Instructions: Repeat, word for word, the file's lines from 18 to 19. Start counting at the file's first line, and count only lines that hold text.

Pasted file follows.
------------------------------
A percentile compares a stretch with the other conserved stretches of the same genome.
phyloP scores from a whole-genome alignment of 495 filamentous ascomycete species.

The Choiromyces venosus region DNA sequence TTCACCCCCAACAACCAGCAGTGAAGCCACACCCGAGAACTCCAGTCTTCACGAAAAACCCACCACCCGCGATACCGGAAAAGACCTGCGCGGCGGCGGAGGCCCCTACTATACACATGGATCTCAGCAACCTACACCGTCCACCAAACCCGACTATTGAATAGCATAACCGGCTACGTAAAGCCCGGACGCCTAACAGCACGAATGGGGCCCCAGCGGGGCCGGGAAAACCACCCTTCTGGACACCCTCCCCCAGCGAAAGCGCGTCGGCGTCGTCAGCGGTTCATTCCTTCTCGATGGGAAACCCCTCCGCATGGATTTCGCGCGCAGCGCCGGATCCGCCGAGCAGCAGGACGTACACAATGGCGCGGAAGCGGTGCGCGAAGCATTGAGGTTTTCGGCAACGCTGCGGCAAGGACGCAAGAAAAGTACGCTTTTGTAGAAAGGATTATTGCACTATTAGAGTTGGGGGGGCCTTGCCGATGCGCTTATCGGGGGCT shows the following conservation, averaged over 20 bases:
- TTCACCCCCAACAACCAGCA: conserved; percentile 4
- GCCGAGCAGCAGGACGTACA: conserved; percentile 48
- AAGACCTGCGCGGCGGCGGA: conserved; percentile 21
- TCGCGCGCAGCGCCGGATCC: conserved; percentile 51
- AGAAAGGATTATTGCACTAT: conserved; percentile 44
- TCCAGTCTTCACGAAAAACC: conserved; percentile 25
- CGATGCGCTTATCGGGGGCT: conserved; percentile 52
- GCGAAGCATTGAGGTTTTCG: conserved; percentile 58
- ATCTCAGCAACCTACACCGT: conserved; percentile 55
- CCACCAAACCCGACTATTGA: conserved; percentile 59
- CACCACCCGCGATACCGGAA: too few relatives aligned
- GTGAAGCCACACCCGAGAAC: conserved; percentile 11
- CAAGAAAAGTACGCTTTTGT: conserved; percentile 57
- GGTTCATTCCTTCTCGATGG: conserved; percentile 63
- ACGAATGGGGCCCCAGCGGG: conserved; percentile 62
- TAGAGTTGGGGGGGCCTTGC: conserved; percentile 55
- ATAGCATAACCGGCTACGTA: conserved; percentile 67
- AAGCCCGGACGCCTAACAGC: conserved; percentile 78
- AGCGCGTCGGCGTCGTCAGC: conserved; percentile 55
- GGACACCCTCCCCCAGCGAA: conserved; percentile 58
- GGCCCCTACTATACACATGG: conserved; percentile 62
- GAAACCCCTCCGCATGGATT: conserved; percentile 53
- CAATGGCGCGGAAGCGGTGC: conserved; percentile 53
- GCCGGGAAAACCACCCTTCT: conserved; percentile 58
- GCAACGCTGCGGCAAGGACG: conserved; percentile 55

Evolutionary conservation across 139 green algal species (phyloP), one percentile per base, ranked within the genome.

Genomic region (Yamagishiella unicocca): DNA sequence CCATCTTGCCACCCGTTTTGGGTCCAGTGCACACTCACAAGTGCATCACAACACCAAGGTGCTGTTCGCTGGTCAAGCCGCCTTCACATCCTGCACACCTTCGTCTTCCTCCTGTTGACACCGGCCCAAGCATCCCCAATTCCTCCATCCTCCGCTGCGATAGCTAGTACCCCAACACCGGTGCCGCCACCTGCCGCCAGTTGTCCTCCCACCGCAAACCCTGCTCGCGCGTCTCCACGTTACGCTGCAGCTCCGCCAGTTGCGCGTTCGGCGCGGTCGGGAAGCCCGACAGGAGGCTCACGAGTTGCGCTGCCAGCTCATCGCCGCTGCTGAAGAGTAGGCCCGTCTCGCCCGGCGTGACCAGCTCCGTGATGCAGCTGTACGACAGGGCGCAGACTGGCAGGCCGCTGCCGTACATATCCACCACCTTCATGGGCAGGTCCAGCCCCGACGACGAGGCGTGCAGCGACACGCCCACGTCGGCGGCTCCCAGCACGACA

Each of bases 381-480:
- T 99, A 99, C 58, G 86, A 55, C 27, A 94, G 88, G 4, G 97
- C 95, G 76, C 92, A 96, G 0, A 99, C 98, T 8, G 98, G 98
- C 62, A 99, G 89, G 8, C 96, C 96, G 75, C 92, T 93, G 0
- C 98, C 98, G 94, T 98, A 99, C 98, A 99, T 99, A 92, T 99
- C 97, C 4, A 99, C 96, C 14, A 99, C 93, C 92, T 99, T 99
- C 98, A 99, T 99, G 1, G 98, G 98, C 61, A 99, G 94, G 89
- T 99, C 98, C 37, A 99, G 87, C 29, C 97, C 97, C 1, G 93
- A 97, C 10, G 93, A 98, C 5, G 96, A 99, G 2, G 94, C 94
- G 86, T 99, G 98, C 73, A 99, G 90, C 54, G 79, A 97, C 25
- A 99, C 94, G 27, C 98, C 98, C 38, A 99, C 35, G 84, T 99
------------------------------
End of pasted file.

- ACGAATGGGGCCCCAGCGGG: conserved; percentile 62
- TAGAGTTGGGGGGGCCTTGC: conserved; percentile 55